What do you look for when you hire since your staff all work remotely?
Virtual companies are the great mystery of our time. I think you’re going to see a lot more written on it. We started out that way. It wasn’t a big agenda, but we’re a group of in-house attorneys who started The National Law Review. We weren’t going to have an office where we all hung out. They all kept their jobs, and it was me and a couple other people on staff. We grew organically and now you see 10 million articles on remote working. I think, “Where were you 10 years ago when I needed this stuff?”
You need to find out what remote working means to people. We’re a publisher and we have customer service people who are available from 7:00 in the morning to 7:00 at night. We’ve got to be there. We need to work with people to hone them in and say, you’re coming back into the newsroom, but it’s a virtual newsroom and we must be around during the day to host meetings and client calls and answer client questions.
We figure out what remote working means to them. What’s critical for us as a team-based mentality. It’s tough if you’re working remotely to read people and to get to know them. We try to get together in person as much as, it makes sense, being spread out all over the country. And that has been challenged with COVID. But a lot of it is just the basic stuff, time management, how they get along working with other people, trading off tasks, things like that.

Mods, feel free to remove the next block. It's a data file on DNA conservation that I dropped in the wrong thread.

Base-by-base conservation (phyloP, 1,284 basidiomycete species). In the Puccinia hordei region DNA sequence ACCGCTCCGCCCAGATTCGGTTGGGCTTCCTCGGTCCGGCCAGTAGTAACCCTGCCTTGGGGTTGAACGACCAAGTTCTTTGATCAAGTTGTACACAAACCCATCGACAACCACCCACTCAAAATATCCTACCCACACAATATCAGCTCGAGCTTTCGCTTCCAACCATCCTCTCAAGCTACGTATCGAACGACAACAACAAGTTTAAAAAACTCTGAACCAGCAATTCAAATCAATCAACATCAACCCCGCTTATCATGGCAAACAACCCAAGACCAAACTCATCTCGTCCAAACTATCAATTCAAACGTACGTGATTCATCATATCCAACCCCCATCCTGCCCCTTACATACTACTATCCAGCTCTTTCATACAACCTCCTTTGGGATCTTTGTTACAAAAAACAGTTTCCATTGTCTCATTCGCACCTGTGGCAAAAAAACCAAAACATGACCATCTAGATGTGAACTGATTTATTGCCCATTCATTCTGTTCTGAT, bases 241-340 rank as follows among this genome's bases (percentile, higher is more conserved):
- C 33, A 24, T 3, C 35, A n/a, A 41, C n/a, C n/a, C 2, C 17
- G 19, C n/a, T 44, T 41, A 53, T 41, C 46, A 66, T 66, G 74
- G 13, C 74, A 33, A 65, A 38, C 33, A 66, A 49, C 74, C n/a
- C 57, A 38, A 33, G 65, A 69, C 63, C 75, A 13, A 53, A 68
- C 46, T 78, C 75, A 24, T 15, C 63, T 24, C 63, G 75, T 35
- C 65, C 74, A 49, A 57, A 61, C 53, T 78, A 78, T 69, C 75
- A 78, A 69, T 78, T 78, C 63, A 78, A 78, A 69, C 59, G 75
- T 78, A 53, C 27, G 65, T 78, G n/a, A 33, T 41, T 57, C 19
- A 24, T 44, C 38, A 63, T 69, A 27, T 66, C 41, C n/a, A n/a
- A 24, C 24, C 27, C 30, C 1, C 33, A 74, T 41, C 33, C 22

What books do you recommend for listeners?
Start with Why by Simon Sinek. It does a lot of case studies on companies like Apple and Southwest Airlines and what type of team members they need to have and how they position themselves in the marketplace, but also have it authentically in their culture. It addresses how they differentiate themselves in crowded industries, like Apple in the computer industry. That’s something I thought was interesting because to see how law firms try to differentiate themselves and how to pull that out authentically that it resonates and sticks in people’s minds.
TURNING THE TABLES: JENNIFER SCHALLER ASKS GINA RUBEL QUESTIONS
What do you suggest lawyers do to stand out from other attorneys or law firms to stand out from other law firms? You’ve been doing this a long time and you’re the queen of the Philly legal market. And you’ve been in the legal industry. What do you do to make yourself different?